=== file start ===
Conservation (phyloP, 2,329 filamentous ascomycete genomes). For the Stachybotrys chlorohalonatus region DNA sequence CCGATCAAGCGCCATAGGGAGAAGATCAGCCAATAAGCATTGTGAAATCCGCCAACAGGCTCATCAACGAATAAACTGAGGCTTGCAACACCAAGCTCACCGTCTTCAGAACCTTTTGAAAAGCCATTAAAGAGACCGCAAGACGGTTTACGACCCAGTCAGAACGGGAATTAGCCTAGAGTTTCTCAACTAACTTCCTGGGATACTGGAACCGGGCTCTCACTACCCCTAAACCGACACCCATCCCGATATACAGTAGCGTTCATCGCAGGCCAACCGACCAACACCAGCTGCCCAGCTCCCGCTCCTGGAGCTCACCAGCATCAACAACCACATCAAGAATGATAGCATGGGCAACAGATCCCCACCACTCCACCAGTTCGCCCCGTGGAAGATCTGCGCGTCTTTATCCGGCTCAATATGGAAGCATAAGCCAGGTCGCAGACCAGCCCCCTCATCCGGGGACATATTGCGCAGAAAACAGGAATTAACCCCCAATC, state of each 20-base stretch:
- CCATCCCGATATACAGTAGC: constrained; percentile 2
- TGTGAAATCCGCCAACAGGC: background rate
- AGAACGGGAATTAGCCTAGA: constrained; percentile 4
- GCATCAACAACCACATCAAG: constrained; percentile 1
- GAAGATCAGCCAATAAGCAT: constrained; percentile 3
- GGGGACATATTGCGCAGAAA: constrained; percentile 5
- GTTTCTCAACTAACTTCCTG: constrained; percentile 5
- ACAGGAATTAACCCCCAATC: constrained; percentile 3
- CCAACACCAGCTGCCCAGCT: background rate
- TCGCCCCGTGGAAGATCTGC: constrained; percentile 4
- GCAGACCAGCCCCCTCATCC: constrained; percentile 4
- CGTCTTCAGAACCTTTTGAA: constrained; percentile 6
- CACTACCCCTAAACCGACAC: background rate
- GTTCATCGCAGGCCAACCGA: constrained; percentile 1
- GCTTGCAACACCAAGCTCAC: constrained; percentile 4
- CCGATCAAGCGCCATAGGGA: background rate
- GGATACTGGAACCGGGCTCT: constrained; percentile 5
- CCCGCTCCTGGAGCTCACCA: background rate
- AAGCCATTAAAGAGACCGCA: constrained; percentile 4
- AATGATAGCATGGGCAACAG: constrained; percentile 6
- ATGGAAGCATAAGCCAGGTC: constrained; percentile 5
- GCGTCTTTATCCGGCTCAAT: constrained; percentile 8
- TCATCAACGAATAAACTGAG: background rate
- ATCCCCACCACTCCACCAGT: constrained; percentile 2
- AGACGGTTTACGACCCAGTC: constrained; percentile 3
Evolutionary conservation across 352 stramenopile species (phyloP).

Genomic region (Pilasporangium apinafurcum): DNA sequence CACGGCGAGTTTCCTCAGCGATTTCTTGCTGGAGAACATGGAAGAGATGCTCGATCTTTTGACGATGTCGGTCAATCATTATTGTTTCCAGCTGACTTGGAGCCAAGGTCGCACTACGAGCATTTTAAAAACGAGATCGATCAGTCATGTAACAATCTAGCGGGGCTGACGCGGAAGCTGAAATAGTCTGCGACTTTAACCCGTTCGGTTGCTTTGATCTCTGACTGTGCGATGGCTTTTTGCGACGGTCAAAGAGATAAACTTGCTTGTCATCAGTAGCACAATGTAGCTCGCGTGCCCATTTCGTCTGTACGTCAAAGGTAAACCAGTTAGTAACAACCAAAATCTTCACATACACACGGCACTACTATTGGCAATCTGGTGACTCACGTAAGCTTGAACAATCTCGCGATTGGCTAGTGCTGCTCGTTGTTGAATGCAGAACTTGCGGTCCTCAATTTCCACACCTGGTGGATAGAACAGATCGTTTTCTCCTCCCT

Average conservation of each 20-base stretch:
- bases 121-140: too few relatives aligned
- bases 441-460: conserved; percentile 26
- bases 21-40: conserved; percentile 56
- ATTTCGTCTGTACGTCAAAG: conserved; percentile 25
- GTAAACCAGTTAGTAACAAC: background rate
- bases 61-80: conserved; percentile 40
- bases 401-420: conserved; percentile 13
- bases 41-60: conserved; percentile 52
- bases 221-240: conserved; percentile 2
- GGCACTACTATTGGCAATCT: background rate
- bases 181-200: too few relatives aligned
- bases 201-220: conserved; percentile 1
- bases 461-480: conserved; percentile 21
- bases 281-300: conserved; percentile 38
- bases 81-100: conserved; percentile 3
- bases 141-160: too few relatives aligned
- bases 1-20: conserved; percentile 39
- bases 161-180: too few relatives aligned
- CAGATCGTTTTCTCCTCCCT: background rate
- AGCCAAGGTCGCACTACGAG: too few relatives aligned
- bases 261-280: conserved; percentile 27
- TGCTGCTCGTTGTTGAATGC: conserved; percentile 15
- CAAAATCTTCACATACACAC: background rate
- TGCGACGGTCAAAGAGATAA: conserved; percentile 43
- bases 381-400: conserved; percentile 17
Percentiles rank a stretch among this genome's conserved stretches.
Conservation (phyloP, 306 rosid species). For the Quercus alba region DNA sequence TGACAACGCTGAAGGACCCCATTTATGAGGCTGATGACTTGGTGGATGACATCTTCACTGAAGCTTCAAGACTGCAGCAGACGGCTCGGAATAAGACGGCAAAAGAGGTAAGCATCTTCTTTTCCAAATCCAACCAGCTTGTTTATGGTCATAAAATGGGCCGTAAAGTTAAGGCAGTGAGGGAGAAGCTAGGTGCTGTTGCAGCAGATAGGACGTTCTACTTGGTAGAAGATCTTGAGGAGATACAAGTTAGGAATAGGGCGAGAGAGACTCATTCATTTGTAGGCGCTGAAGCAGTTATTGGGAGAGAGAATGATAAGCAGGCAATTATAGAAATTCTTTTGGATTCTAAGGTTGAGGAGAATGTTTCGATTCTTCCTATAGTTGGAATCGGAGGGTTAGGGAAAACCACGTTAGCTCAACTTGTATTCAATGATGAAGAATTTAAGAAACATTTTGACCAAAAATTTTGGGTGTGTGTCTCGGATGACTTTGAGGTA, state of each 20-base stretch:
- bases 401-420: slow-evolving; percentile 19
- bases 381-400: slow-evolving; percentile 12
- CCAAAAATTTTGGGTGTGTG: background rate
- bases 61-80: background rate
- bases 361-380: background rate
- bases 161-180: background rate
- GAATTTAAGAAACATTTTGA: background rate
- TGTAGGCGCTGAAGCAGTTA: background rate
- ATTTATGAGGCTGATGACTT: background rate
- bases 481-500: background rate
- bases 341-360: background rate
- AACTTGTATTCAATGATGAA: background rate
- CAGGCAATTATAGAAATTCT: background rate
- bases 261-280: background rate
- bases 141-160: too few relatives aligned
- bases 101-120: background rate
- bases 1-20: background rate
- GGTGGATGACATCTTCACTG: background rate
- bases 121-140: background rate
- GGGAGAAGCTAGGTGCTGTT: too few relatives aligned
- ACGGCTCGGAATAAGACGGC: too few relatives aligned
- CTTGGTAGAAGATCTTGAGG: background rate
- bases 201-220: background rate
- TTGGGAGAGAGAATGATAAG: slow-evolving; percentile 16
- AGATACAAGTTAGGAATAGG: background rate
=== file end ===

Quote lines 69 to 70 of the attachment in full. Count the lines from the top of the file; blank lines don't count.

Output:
- CAGGCAATTATAGAAATTCT: background rate
- bases 261-280: background rate